Reform, not abandon
Although the Dodd-Frank is likely not to disappear with the swearing in of the 113th Congress in January 2013, many in the industry want to fix what they perceive as the act’s structural weaknesses.
The current model contains unrealistic deadlines that encourage flawed rule making, according to SIFMA’s Ryan. “Decisions that need to be made in a logical order are being made simultaneously or in the wrong order,” he observed recently.
As of the end of October, the US Commodity Futures Trading Commission (CFTC) finalised 35 rules for Title VII of Dodd-Frank regarding the OTC swaps market, while it missed deadlines for four proposed rules and four deadlines for another four rule, which still need to be proposed.
The US Securities and Exchange Commission (SEC) fared worse, finalising 10 rules while missing deadlines for 17 proposed rules and deadlines for two rules waiting to be proposed.
The existing rules cover many of the important issues, Ryan has acknowledged, but a number of provisions dealing with non-bank systemically important financial institutions, orderly liquidations and the extra-territorial nature of major Dodd-Frank rules remain unresolved. His verdict? “The model currently is not working.”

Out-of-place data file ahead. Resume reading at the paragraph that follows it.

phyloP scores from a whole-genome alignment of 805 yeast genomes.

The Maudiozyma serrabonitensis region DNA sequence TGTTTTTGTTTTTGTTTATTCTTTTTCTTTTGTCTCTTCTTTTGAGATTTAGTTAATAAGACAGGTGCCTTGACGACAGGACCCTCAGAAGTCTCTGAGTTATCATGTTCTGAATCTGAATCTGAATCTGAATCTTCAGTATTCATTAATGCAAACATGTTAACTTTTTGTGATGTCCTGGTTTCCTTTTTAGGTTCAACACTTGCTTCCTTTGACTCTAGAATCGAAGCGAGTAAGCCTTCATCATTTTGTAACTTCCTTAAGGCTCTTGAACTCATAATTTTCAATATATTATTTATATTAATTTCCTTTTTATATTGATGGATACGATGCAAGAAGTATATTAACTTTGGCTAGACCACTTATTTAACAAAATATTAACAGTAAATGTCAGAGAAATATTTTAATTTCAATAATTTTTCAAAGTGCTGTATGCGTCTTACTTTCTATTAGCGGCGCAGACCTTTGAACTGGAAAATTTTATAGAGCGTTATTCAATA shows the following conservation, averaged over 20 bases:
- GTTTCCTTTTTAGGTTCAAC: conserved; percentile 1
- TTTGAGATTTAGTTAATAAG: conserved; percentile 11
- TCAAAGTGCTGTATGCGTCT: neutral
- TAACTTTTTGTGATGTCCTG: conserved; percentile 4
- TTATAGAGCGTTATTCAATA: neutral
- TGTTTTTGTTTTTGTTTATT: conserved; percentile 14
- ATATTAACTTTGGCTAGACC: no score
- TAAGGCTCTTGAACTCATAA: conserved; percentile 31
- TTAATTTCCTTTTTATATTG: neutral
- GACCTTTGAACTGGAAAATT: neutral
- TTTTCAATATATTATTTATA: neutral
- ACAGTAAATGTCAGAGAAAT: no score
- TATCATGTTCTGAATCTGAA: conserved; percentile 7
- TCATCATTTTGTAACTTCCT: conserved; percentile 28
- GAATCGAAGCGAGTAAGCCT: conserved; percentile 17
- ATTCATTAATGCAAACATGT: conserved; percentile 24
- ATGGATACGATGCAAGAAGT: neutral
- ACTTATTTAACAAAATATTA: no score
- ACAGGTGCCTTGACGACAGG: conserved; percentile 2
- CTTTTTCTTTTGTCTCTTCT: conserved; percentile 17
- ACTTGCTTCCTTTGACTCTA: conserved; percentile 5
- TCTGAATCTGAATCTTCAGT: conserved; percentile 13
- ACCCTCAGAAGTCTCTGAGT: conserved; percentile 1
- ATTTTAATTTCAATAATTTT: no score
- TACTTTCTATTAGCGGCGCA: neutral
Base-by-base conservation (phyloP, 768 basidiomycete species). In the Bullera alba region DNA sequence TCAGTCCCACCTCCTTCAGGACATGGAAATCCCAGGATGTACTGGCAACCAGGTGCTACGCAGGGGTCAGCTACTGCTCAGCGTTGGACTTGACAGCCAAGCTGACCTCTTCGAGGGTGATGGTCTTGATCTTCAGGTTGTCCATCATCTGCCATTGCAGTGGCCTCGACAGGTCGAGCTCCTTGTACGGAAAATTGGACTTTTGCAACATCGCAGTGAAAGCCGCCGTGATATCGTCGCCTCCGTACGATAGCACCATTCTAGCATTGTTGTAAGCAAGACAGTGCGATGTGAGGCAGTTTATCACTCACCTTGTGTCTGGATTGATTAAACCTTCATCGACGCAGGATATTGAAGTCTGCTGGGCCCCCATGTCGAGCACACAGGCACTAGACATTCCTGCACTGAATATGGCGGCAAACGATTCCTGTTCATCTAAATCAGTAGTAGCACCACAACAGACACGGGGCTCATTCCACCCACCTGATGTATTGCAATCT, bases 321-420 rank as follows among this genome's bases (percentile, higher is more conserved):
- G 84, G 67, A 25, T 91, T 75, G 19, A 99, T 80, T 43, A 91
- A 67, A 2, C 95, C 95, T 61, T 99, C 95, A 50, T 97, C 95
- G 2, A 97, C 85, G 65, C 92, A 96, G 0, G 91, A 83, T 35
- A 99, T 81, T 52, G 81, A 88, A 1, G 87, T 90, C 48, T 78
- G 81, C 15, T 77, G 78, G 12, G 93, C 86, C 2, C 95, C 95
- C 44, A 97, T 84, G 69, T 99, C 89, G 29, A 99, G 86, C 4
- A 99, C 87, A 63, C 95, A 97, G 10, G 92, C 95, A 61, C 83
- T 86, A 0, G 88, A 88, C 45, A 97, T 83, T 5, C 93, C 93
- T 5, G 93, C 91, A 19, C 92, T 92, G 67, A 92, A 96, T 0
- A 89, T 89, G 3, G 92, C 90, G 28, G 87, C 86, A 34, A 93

One suggestion put forward by SIFMA to address the shortcoming is to have the Department of Treasury’s Financial Stability Oversight Council, which is mandated to identify risks and respond to emerging threats to financial stability, step up and provide comprehensive coordination of the remaining Dodd-Frank rule making.
“The FSOC must agree that radical intervention is necessary and establish priorities reflecting the overall objective of Dodd-Frank: sharply reducing systemic risk so that 2008 can never happen again and investors and savers can operate without fear of a breakdown in our markets,” said Ryan.
Before market participants worry about how the next administration will handle financial regulation, ConvergEx’s Colas wonders how the current administration on Congress will address the 2011 Budget Control Act’s looming sequestration, or ‘financial cliff’.
“Numerous studies of the impact total 2-4 points of growth in gross domestic product should the entire cliff come into law,” says Colas. “Since that measure of economic growth is only currently running 2% or so, failing to address the cliff all but assures a recession in early 2013.”
How likely is it for Congress and the President to go over the cliff?
Colas turns to the ‘Five Stages of Grief’, developed by psychiatrist Elizabeth Kubler-Ross, to estimate how the party that loses the election may act during the lame-duck session.
“The good news is ‘acceptance’ is the final step – the person (or party) that suffers a loss almost always learns to cope with it over time,” he says. “The bad news is that there are four antecedent emotions, which are denial, anger, bargaining and depression – in that order. The first two steps seem especially ill-suited for a quick political compromise on the fiscal cliff.”